When working at the slum school, I engaged a class of approximately 35 pupils over the course of 4 sessions. The sessions focussed on issues which directly affected those children – child trafficking and child labour. Working with children, one of my key roles was to ensure that the children were fully engaged with the subject matter. To do this, I was required to think creatively about activities and sessions which would really get the children thinking about these issues.

In the session on child labour, the children developed posters outlining the dangers of child labour and exploring the key issues. In order to build their social confidence and competence, the children then presented their work to the rest of the class and the adults present. Later, the posters were displayed around the school for others to see, enabling the children to act as educators within their community. The session enabled the children to think about how child labour can be reduced and stopped. Education is the key component in dealing with this issue, and so the children could then reflect on the power of education in bringing about change.

Again and again on discussion of these topics, we came back to the value of education in changing things for the better. It was so amazing and reaffirming for me as a social worker to see the way in which the children engaged in these educational activities, their thirst for knowledge and their amazing creativity when left to their own devices.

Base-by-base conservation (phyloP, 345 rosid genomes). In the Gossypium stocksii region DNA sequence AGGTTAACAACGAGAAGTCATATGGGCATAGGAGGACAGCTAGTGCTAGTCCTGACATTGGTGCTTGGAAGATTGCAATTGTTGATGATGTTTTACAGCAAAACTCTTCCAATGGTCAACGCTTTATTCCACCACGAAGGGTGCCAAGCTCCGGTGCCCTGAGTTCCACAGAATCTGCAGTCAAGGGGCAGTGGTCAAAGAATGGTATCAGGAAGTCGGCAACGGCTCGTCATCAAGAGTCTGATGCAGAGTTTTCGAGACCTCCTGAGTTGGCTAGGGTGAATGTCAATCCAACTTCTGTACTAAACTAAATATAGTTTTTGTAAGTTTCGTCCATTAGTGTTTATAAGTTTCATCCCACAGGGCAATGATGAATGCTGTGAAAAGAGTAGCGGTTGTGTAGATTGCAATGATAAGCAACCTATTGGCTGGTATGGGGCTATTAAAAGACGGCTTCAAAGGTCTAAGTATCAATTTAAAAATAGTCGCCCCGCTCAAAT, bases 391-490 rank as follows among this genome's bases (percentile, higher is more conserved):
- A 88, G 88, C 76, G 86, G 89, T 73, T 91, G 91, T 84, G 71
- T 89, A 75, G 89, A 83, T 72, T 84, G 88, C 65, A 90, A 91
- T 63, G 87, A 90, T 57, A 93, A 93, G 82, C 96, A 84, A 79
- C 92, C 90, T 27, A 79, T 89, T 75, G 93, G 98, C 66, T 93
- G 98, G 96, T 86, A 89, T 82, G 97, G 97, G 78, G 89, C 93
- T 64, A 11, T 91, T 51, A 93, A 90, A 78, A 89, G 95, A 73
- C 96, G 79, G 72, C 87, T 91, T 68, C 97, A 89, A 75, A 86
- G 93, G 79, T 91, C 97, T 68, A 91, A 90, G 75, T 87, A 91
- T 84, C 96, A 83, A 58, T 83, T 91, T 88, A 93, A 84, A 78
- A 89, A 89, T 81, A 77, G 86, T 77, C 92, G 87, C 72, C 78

My overall experience

I could provide any number of specific experiences to demonstrate how I feel about my work in Ghana, but as a social worker, it must be the interaction with children and adults which best encapsulates my feelings about working in Ghana. I was there to provide some education to individuals and communities, but I expect the people I met can never know how much they have taught me and what they have given me to take away from Ghana.

Living in Ghana

The best example I can think of to demonstrate my amazing experience in Ghana would be with the girls group at the mosque in Accra. At the height of the Ebola crisis in early 2015, I was the only volunteer working in the human rights office. As such, I did the bulk of the 8 sessions with the girls on my own. Over the course of those 8 sessions I found the girls to be so welcoming, so willing to engage with me, so creative in the way they approached each topic and so willing to provide their own experiences of life that it is something that will always inform my future social work – no matter our backgrounds, age or experiences in life, we can come together and learn from each other.

I can only hope that the children and adults I worked with took something valuable from my work with them. I hope especially that the children continue to develop their love for education. The surest route to Ghanaian development, which is of benefit for every Ghanaian, is for the children and young people to develop their own skills and knowledge. They must gain a critical awareness of the world around them to change things for the better.

Ghana has its challenges, but it also has huge strengths, not least amazing family and community values. I will definitely be going back.

Tom Stephenson